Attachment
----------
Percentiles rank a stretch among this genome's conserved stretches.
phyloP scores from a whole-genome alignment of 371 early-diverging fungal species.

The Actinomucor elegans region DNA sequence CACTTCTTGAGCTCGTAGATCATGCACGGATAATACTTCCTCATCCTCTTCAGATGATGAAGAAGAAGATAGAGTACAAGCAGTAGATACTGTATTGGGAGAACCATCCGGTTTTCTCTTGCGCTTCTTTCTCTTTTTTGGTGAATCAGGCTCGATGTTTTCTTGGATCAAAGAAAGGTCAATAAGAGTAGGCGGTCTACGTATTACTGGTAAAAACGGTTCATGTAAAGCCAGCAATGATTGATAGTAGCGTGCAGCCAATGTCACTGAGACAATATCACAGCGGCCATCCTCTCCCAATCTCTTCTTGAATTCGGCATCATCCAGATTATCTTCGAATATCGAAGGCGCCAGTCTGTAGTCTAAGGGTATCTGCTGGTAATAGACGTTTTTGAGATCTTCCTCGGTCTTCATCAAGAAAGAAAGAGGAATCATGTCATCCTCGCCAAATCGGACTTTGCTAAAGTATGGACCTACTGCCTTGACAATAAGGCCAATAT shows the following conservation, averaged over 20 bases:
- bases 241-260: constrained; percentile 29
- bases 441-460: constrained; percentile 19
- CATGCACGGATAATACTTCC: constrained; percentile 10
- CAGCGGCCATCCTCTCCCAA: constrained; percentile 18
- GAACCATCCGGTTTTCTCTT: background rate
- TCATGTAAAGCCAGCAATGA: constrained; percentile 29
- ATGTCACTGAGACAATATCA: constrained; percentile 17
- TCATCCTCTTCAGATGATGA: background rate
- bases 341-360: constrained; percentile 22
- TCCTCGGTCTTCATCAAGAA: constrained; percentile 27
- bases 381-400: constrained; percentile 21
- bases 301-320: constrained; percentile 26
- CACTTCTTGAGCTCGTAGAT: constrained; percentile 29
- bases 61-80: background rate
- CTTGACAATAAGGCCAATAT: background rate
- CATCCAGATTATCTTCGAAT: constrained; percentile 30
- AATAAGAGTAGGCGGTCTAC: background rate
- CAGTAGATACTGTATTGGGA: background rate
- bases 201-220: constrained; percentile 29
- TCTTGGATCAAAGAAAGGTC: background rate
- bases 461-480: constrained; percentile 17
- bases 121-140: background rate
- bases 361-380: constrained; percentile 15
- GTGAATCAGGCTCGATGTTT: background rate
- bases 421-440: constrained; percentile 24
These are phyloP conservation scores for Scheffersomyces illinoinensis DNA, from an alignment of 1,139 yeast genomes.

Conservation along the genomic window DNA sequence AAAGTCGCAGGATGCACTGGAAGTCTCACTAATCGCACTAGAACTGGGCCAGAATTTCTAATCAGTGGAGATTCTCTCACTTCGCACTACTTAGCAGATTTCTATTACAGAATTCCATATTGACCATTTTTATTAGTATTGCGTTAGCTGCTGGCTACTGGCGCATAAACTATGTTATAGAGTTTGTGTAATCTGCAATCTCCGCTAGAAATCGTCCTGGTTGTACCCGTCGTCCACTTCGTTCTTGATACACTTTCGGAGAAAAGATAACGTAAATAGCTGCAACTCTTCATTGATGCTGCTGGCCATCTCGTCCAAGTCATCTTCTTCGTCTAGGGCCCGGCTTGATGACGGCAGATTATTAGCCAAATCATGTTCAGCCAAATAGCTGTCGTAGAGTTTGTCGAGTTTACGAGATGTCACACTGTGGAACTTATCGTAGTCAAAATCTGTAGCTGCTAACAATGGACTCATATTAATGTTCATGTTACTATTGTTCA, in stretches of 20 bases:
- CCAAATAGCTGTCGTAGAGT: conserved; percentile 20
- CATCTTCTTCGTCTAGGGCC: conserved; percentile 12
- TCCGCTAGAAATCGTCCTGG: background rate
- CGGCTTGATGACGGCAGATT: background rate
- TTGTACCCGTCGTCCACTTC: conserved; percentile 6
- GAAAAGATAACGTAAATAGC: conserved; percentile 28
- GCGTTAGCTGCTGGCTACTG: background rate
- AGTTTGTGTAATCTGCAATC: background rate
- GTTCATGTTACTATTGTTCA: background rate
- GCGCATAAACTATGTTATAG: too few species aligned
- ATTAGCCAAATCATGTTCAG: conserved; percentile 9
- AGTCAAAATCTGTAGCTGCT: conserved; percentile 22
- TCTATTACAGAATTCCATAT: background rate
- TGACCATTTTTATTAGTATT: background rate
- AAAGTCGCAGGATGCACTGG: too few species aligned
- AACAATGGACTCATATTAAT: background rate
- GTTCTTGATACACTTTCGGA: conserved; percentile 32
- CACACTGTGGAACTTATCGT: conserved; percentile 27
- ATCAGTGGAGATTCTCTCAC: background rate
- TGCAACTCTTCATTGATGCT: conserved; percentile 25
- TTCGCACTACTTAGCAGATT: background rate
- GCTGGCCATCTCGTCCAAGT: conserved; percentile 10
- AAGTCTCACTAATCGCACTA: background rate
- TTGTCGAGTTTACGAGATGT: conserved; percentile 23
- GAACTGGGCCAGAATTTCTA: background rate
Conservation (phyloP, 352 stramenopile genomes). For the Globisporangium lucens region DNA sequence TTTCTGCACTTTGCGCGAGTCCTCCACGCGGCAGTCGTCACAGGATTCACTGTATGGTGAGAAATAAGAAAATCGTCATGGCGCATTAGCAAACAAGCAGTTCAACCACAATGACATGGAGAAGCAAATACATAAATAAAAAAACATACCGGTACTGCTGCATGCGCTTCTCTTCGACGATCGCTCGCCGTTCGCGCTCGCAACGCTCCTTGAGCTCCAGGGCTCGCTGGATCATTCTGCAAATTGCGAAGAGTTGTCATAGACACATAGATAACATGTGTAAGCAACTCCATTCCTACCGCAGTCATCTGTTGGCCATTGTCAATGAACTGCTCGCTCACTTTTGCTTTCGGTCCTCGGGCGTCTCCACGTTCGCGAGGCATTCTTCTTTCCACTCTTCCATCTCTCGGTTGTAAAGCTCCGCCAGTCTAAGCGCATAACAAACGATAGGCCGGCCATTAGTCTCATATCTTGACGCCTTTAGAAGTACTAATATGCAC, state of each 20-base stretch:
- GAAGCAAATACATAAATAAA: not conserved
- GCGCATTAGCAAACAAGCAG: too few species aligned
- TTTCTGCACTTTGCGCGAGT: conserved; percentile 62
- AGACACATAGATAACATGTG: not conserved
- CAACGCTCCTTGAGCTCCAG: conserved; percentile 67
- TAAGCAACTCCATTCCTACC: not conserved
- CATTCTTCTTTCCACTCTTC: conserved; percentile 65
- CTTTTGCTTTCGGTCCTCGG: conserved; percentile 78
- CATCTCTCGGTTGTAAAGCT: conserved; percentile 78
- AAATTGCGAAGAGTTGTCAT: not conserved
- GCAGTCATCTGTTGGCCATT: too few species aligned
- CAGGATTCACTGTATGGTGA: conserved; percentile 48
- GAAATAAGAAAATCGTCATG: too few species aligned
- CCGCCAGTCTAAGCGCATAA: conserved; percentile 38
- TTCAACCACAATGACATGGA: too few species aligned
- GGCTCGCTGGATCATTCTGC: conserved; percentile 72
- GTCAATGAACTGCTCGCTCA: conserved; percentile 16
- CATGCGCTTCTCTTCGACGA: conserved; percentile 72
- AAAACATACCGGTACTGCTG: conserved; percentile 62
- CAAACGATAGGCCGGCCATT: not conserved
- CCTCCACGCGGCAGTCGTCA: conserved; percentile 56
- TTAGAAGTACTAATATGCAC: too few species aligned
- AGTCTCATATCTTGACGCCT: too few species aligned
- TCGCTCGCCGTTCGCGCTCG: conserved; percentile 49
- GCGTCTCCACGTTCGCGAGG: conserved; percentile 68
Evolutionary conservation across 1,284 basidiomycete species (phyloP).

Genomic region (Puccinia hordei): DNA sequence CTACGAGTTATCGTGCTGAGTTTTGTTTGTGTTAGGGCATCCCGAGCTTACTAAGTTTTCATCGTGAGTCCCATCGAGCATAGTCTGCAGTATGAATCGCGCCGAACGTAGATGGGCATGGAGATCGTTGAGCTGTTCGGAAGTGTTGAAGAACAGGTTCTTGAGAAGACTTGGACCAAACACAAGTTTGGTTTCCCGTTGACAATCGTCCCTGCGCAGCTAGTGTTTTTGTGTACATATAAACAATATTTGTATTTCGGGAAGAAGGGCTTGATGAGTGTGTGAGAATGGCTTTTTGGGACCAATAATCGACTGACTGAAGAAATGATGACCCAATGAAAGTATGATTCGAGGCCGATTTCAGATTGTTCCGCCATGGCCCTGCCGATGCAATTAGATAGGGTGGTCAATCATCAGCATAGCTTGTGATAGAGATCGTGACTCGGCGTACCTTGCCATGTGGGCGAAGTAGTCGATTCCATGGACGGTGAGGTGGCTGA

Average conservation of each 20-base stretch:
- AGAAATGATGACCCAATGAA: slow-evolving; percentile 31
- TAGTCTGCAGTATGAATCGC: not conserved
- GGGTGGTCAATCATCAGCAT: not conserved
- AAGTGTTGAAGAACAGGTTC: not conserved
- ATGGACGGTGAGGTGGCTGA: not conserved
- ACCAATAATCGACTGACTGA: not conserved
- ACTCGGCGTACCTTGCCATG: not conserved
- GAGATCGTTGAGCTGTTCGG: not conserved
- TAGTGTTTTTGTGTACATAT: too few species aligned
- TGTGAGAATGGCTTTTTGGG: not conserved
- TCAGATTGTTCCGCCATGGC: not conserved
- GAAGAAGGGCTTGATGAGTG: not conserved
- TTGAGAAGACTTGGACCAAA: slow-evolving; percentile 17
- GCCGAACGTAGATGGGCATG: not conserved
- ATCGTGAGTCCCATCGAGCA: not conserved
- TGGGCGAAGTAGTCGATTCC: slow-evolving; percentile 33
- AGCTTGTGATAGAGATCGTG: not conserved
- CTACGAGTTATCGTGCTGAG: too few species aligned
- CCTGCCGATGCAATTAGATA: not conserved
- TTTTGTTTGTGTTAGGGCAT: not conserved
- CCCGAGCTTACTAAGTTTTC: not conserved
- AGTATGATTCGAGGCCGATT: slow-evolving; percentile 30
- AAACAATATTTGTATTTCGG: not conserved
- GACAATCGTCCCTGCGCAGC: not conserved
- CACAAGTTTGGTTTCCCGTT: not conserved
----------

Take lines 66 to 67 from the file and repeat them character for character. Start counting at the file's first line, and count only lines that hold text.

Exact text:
- AAATTGCGAAGAGTTGTCAT: not conserved
- GCAGTCATCTGTTGGCCATT: too few species aligned